Be Careful What You're Reaching For With These Investments
“Patience is bitter, but its fruit is sweet” were words most famously spoken by the ancient Greek philosopher Aristotle. The wisdom in this adage can be applied to so many aspects of life, including investing. The current low interest rate environment has many investors reaching for yield by moving into longer-term, lower-quality bonds. But the fruits of that decision might not be as sweet as expected. Those who exercise patience, however, can reap the rewards that short-term, high-quality bonds have to offer.
Reaching for yield through longer-term bonds historically has cost investors a disproportionate amount of risk-taking. We see this when looking at the tradeoff between risk and return when bond maturities increase. As we move from shortermaturity to longer-maturity bonds, return increases slightly, but so does risk and at a much faster rate. For example, from 1964 through 2019, one-year U.S. Treasury notes earned a compound return of 5.5% per year compared to 7.3% per year for long-term U.S. government bonds. Contrast that with the 2.4% standard deviation (a common measure of investment risk) for one-year U.S. Treasury notes and the 11.4% standard deviation for long-term U.S. government bonds. For the longer-term bonds, the risk is almost double the return.
Another way that investors reach for yield in bond markets is by investing in bonds with lower credit quality. Like we discussed above, this also involves a risk-return tradeoff that we don’t feel is adequately compensated. Historically, returns for both investment-grade corporate bonds and high-yield corporate bonds have come at too great a risk, and therefore represent too costly a tradeoff, for the incremental return they provide. It is because of these poor risk-return tradeoffs that we use short-term, high-quality bonds as the cornerstone of your portfolio.
Investors who take their chances and seek higher yields this way give up the primary benefits of fixed income in any portfolio: diversification and stability. Both investment-grade and high-yield corporate bonds historically have moved more in line with stocks than other types of bonds. This means that both kinds of corporate bonds tend to perform poorly when equity markets are also performing poorly, making them less effective as a portfolio diversifier. The first quarter of 2020, where we saw a significant pullback in equity markets due to the COVID-19 pandemic, offers a perfect example of this. The S&P 500 (-19.6%), investment-grade corporate bonds (-3.6%), and high-yield corporate bonds (-12.7%) all saw significant declines during that period. Meanwhile, U.S. Treasury bonds went up by 8.2% and would have served as a much-needed stabilizer to any portfolio.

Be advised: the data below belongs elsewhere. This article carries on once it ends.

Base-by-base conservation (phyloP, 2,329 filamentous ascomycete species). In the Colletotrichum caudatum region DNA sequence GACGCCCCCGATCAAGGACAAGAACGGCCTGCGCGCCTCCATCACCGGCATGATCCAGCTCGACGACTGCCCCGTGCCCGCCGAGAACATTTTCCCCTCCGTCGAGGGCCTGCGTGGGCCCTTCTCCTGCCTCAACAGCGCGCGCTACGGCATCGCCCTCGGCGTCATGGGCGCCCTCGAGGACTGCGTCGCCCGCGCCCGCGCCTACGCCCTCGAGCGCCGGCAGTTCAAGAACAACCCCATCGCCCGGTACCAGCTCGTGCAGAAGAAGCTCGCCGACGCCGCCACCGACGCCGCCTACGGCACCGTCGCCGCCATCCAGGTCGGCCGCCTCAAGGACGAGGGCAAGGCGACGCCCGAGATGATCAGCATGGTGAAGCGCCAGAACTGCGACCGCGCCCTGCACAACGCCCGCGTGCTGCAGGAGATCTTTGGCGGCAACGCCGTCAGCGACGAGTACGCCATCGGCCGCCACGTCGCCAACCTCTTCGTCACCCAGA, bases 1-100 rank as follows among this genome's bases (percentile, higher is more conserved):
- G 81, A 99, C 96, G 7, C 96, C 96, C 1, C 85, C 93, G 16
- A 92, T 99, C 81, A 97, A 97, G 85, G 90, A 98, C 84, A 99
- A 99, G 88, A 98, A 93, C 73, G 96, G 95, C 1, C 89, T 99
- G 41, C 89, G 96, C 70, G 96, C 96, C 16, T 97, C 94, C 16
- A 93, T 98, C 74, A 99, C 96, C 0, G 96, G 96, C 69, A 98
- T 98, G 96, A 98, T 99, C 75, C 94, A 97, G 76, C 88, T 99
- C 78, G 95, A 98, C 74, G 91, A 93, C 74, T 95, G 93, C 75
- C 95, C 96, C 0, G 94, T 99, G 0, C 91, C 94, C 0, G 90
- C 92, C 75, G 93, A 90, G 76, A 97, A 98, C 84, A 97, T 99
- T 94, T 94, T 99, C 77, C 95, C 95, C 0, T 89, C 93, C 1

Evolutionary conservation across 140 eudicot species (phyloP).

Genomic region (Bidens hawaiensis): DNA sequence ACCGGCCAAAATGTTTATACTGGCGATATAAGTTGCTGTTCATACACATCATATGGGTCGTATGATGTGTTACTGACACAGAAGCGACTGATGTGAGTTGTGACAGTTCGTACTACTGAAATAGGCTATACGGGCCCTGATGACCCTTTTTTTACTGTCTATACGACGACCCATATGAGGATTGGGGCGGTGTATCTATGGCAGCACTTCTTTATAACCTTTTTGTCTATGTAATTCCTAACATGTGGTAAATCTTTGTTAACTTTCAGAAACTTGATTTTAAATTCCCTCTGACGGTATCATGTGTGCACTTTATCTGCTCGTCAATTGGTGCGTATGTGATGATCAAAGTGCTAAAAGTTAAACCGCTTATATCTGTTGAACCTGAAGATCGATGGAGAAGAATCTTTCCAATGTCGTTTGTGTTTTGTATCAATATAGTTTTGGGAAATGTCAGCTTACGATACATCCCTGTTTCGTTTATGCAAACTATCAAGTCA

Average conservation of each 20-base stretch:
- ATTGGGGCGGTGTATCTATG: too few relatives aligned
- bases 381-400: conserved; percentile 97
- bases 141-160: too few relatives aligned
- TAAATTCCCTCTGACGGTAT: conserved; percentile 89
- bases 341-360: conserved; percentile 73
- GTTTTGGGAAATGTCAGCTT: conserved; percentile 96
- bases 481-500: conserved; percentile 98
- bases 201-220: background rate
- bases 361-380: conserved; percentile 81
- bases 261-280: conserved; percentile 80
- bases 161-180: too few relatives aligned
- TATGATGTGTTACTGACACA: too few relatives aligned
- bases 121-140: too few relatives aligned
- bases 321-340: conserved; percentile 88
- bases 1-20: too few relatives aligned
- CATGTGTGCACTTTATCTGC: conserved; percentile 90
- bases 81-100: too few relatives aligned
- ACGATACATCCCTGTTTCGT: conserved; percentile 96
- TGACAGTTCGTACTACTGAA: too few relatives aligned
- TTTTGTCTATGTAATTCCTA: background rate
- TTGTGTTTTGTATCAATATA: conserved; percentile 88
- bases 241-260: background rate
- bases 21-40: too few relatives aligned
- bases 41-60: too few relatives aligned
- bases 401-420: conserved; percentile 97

Evidence shows us that the cost of chasing yield in the current fixed-income markets comes at too high a price, not only in terms of risk but also in terms of reduced diversification benefits. None of this prevents us from looking elsewhere in the portfolio to address your needs. If liquidity and income generation are a top priority, we can generate income by selling other assets, such as stocks, which may be more beneficial from a tax standpoint than generating income from bonds. We may have to tolerate the bitter taste of historically low interest rates, but that will also allow us to receive the honeyed benefits of diversification and stability along our investment horizon.
If you have any questions about your investments, need to inform us of family or work-related changes, or want to discuss your financial planning needs, please reach out. We are here to help you reach your financial life goals!
Data is from Morningstar. Investment-grade corporate bonds represented by Bloomberg Barclays U.S. Credit Corporate Investment Grade Bond Index. High-yield corporate bonds represented by Bloomberg Barclays U.S. High Yield Corporate Bond Index. U.S. Treasury bonds represented by Bloomberg Barclays U.S. Treasury Bond Index. Indices are not available for direct investment. Their performance does not reflect the expenses associated with the management of an actual portfolio nor do indices represent results of actual trading. Information from sources deemed reliable, but its accuracy cannot be guaranteed. Performance is historical and does not guarantee future results. Long-term investing neither assures a profit nor guarantees against loss in a declining market. Stock investing involves risks, including increased volatility (up and down movement in the value of your assets). All investing involves risk, principal loss is possible. IRN-20-692